Happy 2022 everybody!
At this time of year, all the talk in the media and on social media focuses on finally getting yourself together and starting all kinds of New Year resolutions and commitments to transform you into the perfect human being.
Now is the time to commit to dozens of new goals, get fit and reach your full potential!
This can be a really helpful period of downtime. Take a step back and look at your progress and areas of your life that you want to improve. But, if you’re genuine about making positive tweaks to your life, it’s worth being a little more thoughtful than simply listing our unrealistic wishes.
When setting these goals, one mistake most of us make – and one which dooms most of our resolutions to failure – is simply trying to bolt the new ideas and habits onto our lives without reviewing what we have done before, or what we’re already doing.
I don’t know about you, but last year wasn’t filled with days of sitting around with nothing to do. We’re all busier than ever, and fitting in more activities and healthy habits is no easy task.
Say you want to exercise more, or learn a brand new skill that will help your freelance business grow. To make this ambition seriously, you will most likely need to take some other action or decisions to free up the space for your new ambition.
All new habits take up some time and energy. So that’s why it’s worth having a bit of a mental clear out, before committing to becoming a star baker or learning how to take great photographs.
Editing your commitments
The truth is we don’t often review what we actually want to do with our time and our futures.
Confronting the fact that we physically can’t do everything we might to do is an important step to take.
Don’t get me wrong, this is far from easy.
But it is liberating. It frees you up from the guilt of the list of unfulfilled aims, ambitions and goals from previous Januaries dating back many years.
It’s okay to decide you’re never going to write that book, learn the piano, or run a marathon – as long as you’ve thought about it and decided it’s no longer a priority or something that you truly want to commit to.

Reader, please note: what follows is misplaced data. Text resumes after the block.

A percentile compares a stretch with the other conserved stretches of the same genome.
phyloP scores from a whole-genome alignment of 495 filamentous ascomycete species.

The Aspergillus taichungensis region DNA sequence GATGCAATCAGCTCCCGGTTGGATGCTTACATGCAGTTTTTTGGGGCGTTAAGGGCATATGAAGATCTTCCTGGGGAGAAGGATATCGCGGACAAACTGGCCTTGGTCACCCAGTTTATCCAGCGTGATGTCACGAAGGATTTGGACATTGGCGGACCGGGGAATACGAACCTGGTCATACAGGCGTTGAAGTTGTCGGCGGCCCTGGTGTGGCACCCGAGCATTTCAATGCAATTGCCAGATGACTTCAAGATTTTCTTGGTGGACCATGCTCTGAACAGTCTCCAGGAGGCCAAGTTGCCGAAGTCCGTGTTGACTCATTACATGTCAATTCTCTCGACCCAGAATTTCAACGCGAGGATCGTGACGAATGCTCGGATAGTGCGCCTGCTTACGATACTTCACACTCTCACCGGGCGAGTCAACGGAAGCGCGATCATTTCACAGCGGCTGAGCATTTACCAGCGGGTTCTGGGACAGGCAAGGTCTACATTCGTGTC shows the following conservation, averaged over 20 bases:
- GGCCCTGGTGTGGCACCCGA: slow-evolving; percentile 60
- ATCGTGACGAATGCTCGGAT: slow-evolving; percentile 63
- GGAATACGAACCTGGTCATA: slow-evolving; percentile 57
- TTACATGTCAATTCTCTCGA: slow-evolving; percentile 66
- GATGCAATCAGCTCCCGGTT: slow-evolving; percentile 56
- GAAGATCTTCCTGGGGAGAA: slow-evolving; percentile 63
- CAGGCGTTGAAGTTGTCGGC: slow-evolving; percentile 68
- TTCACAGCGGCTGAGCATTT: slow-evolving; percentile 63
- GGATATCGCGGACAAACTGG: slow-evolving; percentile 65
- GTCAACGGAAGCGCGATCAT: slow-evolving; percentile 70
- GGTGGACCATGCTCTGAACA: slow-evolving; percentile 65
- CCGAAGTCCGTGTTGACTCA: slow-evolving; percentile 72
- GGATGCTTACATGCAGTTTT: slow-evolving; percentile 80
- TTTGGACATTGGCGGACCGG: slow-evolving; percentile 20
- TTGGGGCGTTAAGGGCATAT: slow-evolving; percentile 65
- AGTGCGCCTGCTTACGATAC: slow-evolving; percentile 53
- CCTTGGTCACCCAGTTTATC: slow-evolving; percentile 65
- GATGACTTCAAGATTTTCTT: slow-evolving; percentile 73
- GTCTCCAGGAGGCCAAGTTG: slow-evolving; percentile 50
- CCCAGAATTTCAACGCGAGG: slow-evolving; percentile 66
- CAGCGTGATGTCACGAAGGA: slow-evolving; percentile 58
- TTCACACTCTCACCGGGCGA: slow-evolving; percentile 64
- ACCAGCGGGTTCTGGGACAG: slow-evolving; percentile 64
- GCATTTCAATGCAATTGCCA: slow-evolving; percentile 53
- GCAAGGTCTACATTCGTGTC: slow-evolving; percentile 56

In fact, doing this will free up your energy to make the goals and resolutions that you do care about much more likely to come to fruition.
It’s also a great thing to accept that you can be interested in ideas and topics without having to be good or do anything with them. As Mark Forster writes in the book “Do It Tomorrow and Other Secrets of Time Management”:
“It is immensely important to distinguish between having an interest in something and having a commitment to something.”Mark Forster
Creating a list of New Year Anti-Resolutions
So this year, as well as writing out and formulating your goals, think about creating an Anti-Resolutions list.
This is a list of goals, habits and aims that you want to do less of, or have decided are not important to you at the moment.
Of course, this can be filled with healthy steps like stopping smoking, cutting down on drinking or staying up late.
But it’s also helpful to think through those once-held ambitions and goals, which no longer resonate with you.
It can be a painful process, but you’ll feel so much lighter after doing it.
One handy tip is to create a Someday/Maybe list. This is less final. You don’t need to dispose of those ambitions altogether. You’re just putting them to one side, and committing to focussing on other things for now.
Maybe they will resonate with you again one day.
January is great natural punctuation in the busy work year. So do take some time to think about where you’re heading and what you’d like from your future. Even if it’s just an hour or so, it can really help you to focus and adjust your direction of travel.
So good luck with that and all the best for 2022! We have lots of exciting plans for this year, as our community of creative freelancers and side hustlers continues to grow.
Here’s to a great year of freelancing ahead!
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Until next time,